Integration of ground–penetrating radar and gamma–ray detectors for non–intrusive localisation of buried radioactive sources
Lancaster University, Doctor of Philosophy, 2019
Supervisors: K. Gamage, M. Aspinall, D. Offin and C.J. Taylor
This thesis reports on the integration of ground-penetrating radar (GPR) and gamma-ray detectors to improve the non-intrusive localisation of radioactive wastes buried in porous materials such as soil and concrete.
The research was undertaken in two phases. In the first phase, a new non-intrusive technique for retrieving the depth of a buried radioactive source from two-dimensional raster radiation images was developed. The images were obtained by moving a gamma-ray detector in discrete steps on the surface of the material volume in which the source is buried and measuring the gamma spectrum at each step. The depth of the source was then estimated by fitting the intensity values from the measured spectra to an approximate three-dimensional gamma-ray attenuation model. This procedure was first optimised using Monte Carlo simulations and then validated using experiments. The results showed that this method is able to estimate the depth of a 658 kBq caesium-137 point source buried up to 18 cm in each of sand, soil and gravel.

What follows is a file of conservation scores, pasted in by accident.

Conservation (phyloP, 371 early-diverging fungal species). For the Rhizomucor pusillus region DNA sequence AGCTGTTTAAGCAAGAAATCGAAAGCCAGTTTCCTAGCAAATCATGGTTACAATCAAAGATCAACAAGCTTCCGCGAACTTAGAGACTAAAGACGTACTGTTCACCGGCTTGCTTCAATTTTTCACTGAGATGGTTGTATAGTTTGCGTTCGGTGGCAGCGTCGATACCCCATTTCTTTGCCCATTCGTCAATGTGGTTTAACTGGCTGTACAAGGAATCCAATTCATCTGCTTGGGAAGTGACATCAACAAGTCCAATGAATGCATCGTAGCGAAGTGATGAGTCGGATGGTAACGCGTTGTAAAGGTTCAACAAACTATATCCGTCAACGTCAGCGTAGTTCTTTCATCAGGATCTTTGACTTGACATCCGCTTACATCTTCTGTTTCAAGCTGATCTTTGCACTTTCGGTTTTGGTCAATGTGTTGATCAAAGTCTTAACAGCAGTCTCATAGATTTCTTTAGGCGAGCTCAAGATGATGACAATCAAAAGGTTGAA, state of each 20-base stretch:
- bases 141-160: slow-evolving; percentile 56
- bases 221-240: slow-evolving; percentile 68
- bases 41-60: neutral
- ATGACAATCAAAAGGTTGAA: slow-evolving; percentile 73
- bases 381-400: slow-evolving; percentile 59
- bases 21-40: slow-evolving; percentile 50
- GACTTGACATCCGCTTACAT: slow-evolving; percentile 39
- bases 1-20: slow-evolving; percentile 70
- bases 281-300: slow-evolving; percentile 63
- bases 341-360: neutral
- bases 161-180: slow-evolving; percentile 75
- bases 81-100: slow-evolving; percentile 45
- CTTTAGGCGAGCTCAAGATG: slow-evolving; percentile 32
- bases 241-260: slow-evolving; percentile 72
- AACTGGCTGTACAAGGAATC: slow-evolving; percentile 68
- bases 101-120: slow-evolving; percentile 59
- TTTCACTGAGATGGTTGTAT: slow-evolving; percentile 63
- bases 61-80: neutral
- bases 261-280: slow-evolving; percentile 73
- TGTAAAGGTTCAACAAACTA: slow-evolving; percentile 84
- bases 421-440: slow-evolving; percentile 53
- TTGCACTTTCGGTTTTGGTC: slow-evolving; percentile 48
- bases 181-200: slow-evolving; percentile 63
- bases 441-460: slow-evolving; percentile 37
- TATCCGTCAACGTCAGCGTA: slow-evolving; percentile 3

However, the use of only gamma-ray data to estimate the depth of the sources requires foreknowledge of the density of the embedding material. This is usually difficult without having recourse to intrusive density estimation methods or historical density values. Therefore, the second phase of the research employed integrated GPR and gamma ray detection to solve this density requirement problem. Firstly, four density models were investigated using a suite of materials and the best model was then used to develop the integration method. Results from numerical simulations showed that the developed integration method can simultaneously retrieve the soil density and the depth and radius of disk-shaped radioactive objects buried up to 20 cm in soil of varying conditions with a relative error of less than 10%. Therefore, the integration method eliminates the need for prior knowledge of the density of the embedding material.
This work represents the first time data from these two systems, i.e. GPR and gamma-ray detector, will be integrated for the detection and localisation of radioactive sources. Furthermore, the results from the developed methods confirm that an integrated GPR and gamma-ray detector system is a viable tool for non-intrusive localisation of buried radioactive sources. This will enable improved characterisation of buried radioactive wastes encountered during the decommissioning of nuclear sites and facilities.